It's a shame that The Longest Day is only a passable movie - it could've been an all-time great if it had a different writer. The screenwriter, Cornelius Ryan, was the author of a historical book that formed the basis for the film. Bad idea putting a historian in the driver's seat - if he had been riding shotgun with a professional screenwriter, the movie would have been completely different.
The Longest Day suffers from three writing-related faults:
1: Clunky or arbitrary dialogue in many segments. One example occurs when a soldier is shot after mistaking a rifle being cocked for a "clicker". "I heard two clicks" are his passing words. Another instance can be found when a soldier opines that he "came all the way up for nothing" after seizing an empty bunker.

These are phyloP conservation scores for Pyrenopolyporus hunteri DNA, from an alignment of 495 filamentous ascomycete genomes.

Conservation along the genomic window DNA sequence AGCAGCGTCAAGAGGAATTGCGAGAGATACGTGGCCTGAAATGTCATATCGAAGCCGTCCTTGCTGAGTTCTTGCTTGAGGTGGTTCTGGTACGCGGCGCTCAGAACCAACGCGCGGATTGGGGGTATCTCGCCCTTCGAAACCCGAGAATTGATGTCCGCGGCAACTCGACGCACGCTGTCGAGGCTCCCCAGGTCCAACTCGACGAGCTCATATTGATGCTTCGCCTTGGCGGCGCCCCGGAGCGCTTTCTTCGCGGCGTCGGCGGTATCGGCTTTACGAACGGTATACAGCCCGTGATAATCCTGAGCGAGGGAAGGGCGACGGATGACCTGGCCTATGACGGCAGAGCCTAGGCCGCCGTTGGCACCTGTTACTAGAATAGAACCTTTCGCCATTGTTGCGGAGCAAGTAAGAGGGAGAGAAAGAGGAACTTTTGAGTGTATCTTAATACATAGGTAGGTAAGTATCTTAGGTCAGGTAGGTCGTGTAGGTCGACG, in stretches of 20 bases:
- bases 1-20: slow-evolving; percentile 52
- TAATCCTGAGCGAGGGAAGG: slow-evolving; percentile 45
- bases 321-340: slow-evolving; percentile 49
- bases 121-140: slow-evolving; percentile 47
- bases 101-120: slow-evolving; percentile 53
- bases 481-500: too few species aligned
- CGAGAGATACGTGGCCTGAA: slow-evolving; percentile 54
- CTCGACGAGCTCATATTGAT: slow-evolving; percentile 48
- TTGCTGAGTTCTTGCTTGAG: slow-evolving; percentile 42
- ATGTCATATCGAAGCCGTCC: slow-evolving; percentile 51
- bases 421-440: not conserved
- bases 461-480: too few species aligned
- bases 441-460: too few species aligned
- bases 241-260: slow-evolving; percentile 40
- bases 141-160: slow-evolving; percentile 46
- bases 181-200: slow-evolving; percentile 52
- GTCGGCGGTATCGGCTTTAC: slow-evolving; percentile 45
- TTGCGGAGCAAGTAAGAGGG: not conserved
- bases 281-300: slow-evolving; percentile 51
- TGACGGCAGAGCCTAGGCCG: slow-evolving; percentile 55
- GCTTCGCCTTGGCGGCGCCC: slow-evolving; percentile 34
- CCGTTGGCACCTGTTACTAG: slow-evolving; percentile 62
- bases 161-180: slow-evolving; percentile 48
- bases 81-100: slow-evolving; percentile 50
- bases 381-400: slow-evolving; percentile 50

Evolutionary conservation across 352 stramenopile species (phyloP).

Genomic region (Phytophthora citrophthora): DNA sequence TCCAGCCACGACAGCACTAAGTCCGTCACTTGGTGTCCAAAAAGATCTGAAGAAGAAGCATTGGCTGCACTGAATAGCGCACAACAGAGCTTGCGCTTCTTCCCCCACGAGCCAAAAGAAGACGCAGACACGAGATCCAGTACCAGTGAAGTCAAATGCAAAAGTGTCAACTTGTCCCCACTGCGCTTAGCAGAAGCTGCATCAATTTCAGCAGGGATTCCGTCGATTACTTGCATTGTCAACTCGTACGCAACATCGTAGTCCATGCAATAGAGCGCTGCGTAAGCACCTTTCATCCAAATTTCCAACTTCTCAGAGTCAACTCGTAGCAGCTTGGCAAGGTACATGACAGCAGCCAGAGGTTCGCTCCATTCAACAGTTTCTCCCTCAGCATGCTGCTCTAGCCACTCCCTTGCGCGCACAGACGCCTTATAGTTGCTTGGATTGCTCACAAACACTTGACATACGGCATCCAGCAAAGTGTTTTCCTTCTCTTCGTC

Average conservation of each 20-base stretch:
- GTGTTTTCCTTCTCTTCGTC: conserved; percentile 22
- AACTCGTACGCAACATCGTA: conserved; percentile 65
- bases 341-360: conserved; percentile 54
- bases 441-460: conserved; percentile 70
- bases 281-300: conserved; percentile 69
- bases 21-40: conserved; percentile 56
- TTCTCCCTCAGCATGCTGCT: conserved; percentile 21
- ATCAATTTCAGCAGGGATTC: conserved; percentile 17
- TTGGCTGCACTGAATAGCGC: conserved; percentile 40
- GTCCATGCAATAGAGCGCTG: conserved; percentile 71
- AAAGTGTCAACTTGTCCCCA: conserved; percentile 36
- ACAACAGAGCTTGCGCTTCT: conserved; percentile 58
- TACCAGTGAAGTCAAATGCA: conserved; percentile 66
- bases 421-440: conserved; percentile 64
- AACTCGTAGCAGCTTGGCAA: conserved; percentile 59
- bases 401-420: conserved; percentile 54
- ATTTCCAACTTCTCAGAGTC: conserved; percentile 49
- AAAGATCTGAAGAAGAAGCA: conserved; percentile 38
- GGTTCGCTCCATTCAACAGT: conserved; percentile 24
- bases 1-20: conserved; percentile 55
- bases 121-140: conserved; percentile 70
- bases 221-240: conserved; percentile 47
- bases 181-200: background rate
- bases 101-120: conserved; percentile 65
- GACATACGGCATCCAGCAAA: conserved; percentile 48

2: Lack of characterization. Too bad there are so many great actors in the movie - we hardly get to know any of them. Even if there are Loads And Loads Of Characters
, it's a three hour film and most of the cast members only get a few minutes of screentime.
3: Lack of carnage. I know censors were far more stringent 50 years ago, but the level of bloodshed is never really insinuated in the dialogue. The Normandy Landings were exceptionally bloody and none of that is conveyed in the film.
It does have advantages. For instance, it depicts the broad selection of nations that took part in the invasion and offers exceptional cinematography and a surprising number of laugh out loud moments. Even if Saving Private Ryan
better illustrates the effects of war, The Longest Day beats Spielberg's flag-waving ass any day of the week and twice on Tuesday. The very combined presence of Henry Fonda and Sean Connery in a movie is enough to send Matt Damon home crying. Besides, this movie appeals to MEN - not gore-hungry teenies.